Who Are the People in Your Neighborhood?

December 20th, 2008 by | Print



“Oh, who are the people in your neighborhood, in your neighborhood, in your neighborhooOODD……”


Do you remember the song from Sesame Street where Bob and the Muppets would sing about different people in their neighborhood? The baker. The fireman. The policeman. I do. But, I didn’t realize until recently how applicable this little number about neighbors is to a successful small business.


My wife and I purchased a restaurant (with my wife’s sister and her husband) about 3 years ago. We did quite a bit of research ahead of time to determine if the business made sense for us. The demographics indicated that there were some other fine dining establishments in the area (i.e. sign of demand), but not too many (i.e. not saturated). There was a significant amount of retirees with good to excellent cash reserves. The local population was growing – many coming from larger metro areas (who would be accustom to finer dining) also with good to excellent cash reserves.


The restaurant had been on a decline – an aftermath of the owners’ passive involvement due to a desire to retire. Our belief was that with our new, young, positive energy (and experience) that we would be able to capitalize on turning the business around and capture the new finer diners moving into the area.


Q: After performing research resulting in numbers that made sense, winning awards for excellence, and travel writers penning our praises for superior cuisine and service, why weren’t we capturing this pool of prime diners?

A: We live in an area where many of the local millionaires will pay $12 for a microwave entrée from a commonplace chain restaurant before they could stomach paying the same price for a delicious, award-winning, freshly prepared appetizer from a classical trained chef – even for a special occasion like an anniversary or birthday.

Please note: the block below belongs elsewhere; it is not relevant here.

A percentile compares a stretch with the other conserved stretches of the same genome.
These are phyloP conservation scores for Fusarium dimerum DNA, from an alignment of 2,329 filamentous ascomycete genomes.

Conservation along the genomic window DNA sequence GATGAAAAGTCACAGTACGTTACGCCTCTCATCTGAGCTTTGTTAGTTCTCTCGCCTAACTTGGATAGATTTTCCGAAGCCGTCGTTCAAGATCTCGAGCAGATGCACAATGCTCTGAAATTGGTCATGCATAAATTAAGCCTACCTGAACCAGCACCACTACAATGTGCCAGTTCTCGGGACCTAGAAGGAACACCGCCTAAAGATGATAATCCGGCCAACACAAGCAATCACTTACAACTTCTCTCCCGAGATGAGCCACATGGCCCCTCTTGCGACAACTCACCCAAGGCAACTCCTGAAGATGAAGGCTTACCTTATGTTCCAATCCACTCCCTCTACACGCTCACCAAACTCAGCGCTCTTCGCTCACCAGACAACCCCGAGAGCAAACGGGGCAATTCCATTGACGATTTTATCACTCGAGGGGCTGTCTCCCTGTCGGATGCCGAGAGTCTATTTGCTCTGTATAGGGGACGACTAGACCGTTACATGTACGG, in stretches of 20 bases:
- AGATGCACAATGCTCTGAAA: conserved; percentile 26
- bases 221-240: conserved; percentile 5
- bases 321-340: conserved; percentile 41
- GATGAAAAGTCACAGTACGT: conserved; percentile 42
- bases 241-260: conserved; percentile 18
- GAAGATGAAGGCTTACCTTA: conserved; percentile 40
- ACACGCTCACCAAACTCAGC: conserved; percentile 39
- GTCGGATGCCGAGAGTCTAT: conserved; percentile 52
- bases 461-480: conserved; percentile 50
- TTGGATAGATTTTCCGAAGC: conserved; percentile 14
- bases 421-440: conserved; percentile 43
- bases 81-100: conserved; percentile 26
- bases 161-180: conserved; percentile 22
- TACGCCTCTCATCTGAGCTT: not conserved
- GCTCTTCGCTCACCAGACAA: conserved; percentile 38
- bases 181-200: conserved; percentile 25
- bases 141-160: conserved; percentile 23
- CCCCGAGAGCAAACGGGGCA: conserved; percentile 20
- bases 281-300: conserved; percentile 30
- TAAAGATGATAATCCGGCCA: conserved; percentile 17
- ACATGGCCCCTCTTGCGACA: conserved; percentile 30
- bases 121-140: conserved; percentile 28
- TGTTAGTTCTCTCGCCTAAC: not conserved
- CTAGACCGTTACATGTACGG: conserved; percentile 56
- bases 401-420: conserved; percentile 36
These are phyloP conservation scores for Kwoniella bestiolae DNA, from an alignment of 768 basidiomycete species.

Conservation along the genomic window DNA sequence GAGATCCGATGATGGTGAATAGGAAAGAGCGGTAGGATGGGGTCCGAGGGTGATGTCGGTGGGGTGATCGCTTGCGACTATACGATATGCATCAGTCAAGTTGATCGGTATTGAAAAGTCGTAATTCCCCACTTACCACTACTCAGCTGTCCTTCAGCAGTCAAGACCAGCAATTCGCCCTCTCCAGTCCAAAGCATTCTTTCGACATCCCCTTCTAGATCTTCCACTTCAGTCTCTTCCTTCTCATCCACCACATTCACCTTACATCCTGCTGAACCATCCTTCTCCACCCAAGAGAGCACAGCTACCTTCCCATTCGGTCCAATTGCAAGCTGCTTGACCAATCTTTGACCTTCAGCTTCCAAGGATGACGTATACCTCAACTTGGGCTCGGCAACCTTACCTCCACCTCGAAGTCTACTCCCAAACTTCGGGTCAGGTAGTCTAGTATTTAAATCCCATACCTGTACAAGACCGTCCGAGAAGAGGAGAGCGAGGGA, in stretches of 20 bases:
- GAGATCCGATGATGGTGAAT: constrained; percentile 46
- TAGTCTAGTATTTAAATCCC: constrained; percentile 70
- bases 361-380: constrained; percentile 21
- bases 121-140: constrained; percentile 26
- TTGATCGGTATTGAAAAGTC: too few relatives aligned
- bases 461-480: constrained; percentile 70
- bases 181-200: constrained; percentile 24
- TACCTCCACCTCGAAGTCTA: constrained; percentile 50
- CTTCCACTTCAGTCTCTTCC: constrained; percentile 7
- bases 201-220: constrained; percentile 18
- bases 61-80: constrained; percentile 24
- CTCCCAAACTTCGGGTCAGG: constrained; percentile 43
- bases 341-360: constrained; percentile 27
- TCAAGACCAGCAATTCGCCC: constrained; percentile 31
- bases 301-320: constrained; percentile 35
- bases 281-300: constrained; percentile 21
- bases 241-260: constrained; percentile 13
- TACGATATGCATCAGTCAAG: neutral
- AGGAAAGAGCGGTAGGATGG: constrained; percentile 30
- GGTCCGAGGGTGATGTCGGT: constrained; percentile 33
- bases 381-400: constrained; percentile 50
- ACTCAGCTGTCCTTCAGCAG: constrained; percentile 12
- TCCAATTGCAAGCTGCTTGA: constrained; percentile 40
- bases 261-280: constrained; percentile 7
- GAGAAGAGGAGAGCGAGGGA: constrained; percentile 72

How did we make this blunder?


We were new to the area. We had just moved in when we bought the restaurant. We made trips to the area before buying it. But, we hadn’t LIVED here until we took ownership of the business. We thought that the statistics and businesses data that we read gave us insight into the human nature of the neighborhood.


So how do you get to know your market as a solopreneur?


Live in the area that you plan on servicing. Living amongst your community will allow you to understand the mindset and motivations behind the masses. Participate in community events. If you’re trying to make your money online, you can still live in the virtual world of social media, blogging, and forums as a way to interact with your audience.

Work in your industry. Before making the jump from employee to entrepreneur, gain some working knowledge. Experience is an excellent teacher.

Score a mentor. Find a successful solopreneur that you respect with similar values. SCORE.org is an excellent resource for gaining a mentor. Let the mentor clue you into the humanity behind the data about your target demographics.

Become a pollster. Create specific polls to help answer questions about the “what”, “where”, “how” and “why” that result in your customers coughing up their cash contributions.


Your neighbors aren’t numbers. You need to get to know the nature in your neighborhood to understand their perceptions of value, their desires and their problems. Learn how to successfully accomplish this and your neighbors will keep you singing all the way to the bank.


All The Best,

Doug Dolan
The Solopreneur’s Guide


4 Responses to “Who Are the People in Your Neighborhood?”

  1. Jared Lyda Says:

    Thanks for your comment! That’s a great point Douglas….
    Do you have your mission statement memorized?
    Reading & recommitting to a mission statement is vital to retaining focus and direction. Often I notice mission statements and they are too long, generic, and apparently there only because people believe they have to be….
    I’ll be putting this into better practice immediately…


  2. Douglas Dolan Says:


    I do have my Mission Statement memorized, but I often like to go back and re-read it as a reaffirmation of my purpose.

    I know companies that use their mission statement as a marketing tool. However, I believe that it should be a daily mantra and an inspiration for action.


  3. spyware destroyer Says:

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  4. Douglas Dolan Says:

    Thanks, Mary.

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